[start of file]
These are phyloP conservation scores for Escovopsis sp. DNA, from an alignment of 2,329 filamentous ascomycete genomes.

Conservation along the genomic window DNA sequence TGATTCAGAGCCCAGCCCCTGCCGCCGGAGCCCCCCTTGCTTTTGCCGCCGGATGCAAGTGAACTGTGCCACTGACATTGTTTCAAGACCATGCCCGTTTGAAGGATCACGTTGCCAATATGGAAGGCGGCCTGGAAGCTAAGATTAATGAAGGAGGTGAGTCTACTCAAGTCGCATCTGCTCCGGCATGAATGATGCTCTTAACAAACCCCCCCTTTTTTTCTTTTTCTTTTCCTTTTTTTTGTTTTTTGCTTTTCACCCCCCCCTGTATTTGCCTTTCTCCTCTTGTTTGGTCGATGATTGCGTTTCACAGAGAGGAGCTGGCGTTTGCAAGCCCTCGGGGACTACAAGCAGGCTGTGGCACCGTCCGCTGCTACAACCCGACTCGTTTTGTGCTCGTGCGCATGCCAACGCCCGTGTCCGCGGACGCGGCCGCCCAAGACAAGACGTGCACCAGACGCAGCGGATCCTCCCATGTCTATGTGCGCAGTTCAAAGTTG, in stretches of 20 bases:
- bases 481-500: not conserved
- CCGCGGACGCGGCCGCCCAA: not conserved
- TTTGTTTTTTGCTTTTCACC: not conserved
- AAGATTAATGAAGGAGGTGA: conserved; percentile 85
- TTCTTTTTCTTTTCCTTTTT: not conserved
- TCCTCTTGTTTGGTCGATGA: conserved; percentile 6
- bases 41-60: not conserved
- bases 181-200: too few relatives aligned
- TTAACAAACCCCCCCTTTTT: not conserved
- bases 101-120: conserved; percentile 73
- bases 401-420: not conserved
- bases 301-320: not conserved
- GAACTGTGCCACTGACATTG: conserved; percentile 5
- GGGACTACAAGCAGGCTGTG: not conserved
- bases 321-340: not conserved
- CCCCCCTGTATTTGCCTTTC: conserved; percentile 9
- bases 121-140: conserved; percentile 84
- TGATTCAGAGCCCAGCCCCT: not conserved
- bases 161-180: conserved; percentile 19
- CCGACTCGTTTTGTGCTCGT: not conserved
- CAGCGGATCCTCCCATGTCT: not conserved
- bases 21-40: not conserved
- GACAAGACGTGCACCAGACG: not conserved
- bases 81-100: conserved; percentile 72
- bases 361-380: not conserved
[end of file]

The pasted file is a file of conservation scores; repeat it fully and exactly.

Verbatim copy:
These are phyloP conservation scores for Escovopsis sp. DNA, from an alignment of 2,329 filamentous ascomycete genomes.

Conservation along the genomic window DNA sequence TGATTCAGAGCCCAGCCCCTGCCGCCGGAGCCCCCCTTGCTTTTGCCGCCGGATGCAAGTGAACTGTGCCACTGACATTGTTTCAAGACCATGCCCGTTTGAAGGATCACGTTGCCAATATGGAAGGCGGCCTGGAAGCTAAGATTAATGAAGGAGGTGAGTCTACTCAAGTCGCATCTGCTCCGGCATGAATGATGCTCTTAACAAACCCCCCCTTTTTTTCTTTTTCTTTTCCTTTTTTTTGTTTTTTGCTTTTCACCCCCCCCTGTATTTGCCTTTCTCCTCTTGTTTGGTCGATGATTGCGTTTCACAGAGAGGAGCTGGCGTTTGCAAGCCCTCGGGGACTACAAGCAGGCTGTGGCACCGTCCGCTGCTACAACCCGACTCGTTTTGTGCTCGTGCGCATGCCAACGCCCGTGTCCGCGGACGCGGCCGCCCAAGACAAGACGTGCACCAGACGCAGCGGATCCTCCCATGTCTATGTGCGCAGTTCAAAGTTG, in stretches of 20 bases:
- bases 481-500: not conserved
- CCGCGGACGCGGCCGCCCAA: not conserved
- TTTGTTTTTTGCTTTTCACC: not conserved
- AAGATTAATGAAGGAGGTGA: conserved; percentile 85
- TTCTTTTTCTTTTCCTTTTT: not conserved
- TCCTCTTGTTTGGTCGATGA: conserved; percentile 6
- bases 41-60: not conserved
- bases 181-200: too few relatives aligned
- TTAACAAACCCCCCCTTTTT: not conserved
- bases 101-120: conserved; percentile 73
- bases 401-420: not conserved
- bases 301-320: not conserved
- GAACTGTGCCACTGACATTG: conserved; percentile 5
- GGGACTACAAGCAGGCTGTG: not conserved
- bases 321-340: not conserved
- CCCCCCTGTATTTGCCTTTC: conserved; percentile 9
- bases 121-140: conserved; percentile 84
- TGATTCAGAGCCCAGCCCCT: not conserved
- bases 161-180: conserved; percentile 19
- CCGACTCGTTTTGTGCTCGT: not conserved
- CAGCGGATCCTCCCATGTCT: not conserved
- bases 21-40: not conserved
- GACAAGACGTGCACCAGACG: not conserved
- bases 81-100: conserved; percentile 72
- bases 361-380: not conserved